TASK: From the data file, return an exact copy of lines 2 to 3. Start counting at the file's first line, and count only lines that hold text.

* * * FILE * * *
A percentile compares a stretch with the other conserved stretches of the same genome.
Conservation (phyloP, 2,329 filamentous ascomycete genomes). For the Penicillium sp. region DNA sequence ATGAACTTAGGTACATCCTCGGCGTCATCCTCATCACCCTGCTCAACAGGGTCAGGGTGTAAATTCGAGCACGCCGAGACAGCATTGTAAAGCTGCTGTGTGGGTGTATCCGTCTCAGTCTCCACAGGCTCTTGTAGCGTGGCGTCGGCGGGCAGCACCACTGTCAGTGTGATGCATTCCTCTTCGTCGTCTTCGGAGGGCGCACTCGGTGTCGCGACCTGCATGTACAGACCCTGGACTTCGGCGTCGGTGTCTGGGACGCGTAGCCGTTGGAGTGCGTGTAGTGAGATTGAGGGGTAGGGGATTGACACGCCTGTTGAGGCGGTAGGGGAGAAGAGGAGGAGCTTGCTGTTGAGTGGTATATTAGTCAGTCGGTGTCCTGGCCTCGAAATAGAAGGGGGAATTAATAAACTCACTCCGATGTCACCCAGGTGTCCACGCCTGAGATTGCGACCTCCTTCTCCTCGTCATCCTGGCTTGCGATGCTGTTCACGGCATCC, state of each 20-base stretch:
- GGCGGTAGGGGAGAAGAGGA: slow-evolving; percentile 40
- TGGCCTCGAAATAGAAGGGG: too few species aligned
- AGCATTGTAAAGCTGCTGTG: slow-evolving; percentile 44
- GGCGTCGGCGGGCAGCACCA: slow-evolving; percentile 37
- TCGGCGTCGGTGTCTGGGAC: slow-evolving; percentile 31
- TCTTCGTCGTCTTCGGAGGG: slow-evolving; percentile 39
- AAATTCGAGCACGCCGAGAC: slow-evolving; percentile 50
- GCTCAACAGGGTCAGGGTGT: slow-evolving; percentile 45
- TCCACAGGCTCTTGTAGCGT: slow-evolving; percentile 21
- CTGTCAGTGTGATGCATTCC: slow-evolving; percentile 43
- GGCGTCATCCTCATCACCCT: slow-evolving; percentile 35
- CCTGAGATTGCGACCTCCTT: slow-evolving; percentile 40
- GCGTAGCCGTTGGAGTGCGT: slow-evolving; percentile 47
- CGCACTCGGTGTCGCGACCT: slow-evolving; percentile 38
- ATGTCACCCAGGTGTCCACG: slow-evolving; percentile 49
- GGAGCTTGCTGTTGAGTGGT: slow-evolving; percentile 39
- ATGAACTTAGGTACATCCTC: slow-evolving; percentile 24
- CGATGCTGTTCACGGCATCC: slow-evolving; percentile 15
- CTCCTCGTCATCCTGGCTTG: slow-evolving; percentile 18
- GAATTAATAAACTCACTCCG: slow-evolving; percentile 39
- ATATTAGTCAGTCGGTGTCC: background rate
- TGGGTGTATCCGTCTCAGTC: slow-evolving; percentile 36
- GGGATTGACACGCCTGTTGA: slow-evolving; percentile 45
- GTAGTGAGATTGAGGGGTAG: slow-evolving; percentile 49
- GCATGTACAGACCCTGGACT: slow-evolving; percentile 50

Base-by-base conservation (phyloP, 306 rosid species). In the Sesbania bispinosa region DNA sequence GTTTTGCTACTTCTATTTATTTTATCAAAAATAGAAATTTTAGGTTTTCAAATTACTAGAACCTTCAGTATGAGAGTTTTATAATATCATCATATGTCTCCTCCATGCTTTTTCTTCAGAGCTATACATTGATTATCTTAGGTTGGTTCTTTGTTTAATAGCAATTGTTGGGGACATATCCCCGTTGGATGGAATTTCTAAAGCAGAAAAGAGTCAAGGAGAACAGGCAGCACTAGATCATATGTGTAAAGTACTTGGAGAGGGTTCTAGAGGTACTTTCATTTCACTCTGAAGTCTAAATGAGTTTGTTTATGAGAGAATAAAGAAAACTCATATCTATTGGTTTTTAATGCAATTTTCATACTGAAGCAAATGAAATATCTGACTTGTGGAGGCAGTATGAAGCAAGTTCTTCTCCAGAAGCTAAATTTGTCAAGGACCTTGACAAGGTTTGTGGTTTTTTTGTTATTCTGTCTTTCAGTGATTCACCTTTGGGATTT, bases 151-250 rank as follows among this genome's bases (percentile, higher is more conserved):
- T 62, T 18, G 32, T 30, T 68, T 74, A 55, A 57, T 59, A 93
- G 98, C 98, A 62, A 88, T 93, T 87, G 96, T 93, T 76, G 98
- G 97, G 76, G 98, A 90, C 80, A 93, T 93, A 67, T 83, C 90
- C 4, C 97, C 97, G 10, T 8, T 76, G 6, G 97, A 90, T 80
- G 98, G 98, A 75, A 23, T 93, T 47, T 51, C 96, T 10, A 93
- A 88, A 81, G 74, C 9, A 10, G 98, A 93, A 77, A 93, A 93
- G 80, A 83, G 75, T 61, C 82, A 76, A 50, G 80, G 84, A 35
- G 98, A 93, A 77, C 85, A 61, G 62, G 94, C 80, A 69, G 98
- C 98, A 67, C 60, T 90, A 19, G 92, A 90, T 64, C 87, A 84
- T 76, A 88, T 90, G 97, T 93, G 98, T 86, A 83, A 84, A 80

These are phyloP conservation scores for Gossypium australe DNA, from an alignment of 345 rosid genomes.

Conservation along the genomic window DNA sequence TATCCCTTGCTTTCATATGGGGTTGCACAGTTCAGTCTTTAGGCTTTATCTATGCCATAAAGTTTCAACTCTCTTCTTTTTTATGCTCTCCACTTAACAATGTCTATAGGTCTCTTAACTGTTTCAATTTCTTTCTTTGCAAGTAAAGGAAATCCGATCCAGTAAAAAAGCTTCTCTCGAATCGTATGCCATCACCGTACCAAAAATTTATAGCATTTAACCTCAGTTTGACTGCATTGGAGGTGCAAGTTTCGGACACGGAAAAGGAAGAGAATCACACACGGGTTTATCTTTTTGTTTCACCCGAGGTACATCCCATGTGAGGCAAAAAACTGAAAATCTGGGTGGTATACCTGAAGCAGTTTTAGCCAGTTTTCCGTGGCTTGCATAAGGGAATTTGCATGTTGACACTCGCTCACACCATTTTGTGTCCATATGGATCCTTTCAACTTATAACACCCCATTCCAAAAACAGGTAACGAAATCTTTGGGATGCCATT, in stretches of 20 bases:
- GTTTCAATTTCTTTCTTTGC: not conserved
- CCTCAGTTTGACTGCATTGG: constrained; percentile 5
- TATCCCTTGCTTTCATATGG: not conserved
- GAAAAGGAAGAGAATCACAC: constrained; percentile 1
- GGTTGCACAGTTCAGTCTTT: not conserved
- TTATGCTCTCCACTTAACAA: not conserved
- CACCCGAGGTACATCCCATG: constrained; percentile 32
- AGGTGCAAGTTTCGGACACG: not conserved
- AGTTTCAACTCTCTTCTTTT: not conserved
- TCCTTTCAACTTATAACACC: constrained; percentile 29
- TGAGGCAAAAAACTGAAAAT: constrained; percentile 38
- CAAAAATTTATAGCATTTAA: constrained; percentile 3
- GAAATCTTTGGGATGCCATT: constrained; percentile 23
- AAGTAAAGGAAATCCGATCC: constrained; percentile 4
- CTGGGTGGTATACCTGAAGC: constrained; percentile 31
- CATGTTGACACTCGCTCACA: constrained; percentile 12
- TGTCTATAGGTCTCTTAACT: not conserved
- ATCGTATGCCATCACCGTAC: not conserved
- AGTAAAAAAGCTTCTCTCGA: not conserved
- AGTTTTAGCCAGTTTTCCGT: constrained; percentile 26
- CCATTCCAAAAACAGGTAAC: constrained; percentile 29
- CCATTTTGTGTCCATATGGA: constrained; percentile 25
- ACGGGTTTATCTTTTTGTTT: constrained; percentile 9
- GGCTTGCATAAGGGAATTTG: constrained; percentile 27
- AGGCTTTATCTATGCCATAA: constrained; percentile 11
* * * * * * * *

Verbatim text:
Conservation (phyloP, 2,329 filamentous ascomycete genomes). For the Penicillium sp. region DNA sequence ATGAACTTAGGTACATCCTCGGCGTCATCCTCATCACCCTGCTCAACAGGGTCAGGGTGTAAATTCGAGCACGCCGAGACAGCATTGTAAAGCTGCTGTGTGGGTGTATCCGTCTCAGTCTCCACAGGCTCTTGTAGCGTGGCGTCGGCGGGCAGCACCACTGTCAGTGTGATGCATTCCTCTTCGTCGTCTTCGGAGGGCGCACTCGGTGTCGCGACCTGCATGTACAGACCCTGGACTTCGGCGTCGGTGTCTGGGACGCGTAGCCGTTGGAGTGCGTGTAGTGAGATTGAGGGGTAGGGGATTGACACGCCTGTTGAGGCGGTAGGGGAGAAGAGGAGGAGCTTGCTGTTGAGTGGTATATTAGTCAGTCGGTGTCCTGGCCTCGAAATAGAAGGGGGAATTAATAAACTCACTCCGATGTCACCCAGGTGTCCACGCCTGAGATTGCGACCTCCTTCTCCTCGTCATCCTGGCTTGCGATGCTGTTCACGGCATCC, state of each 20-base stretch:
- GGCGGTAGGGGAGAAGAGGA: slow-evolving; percentile 40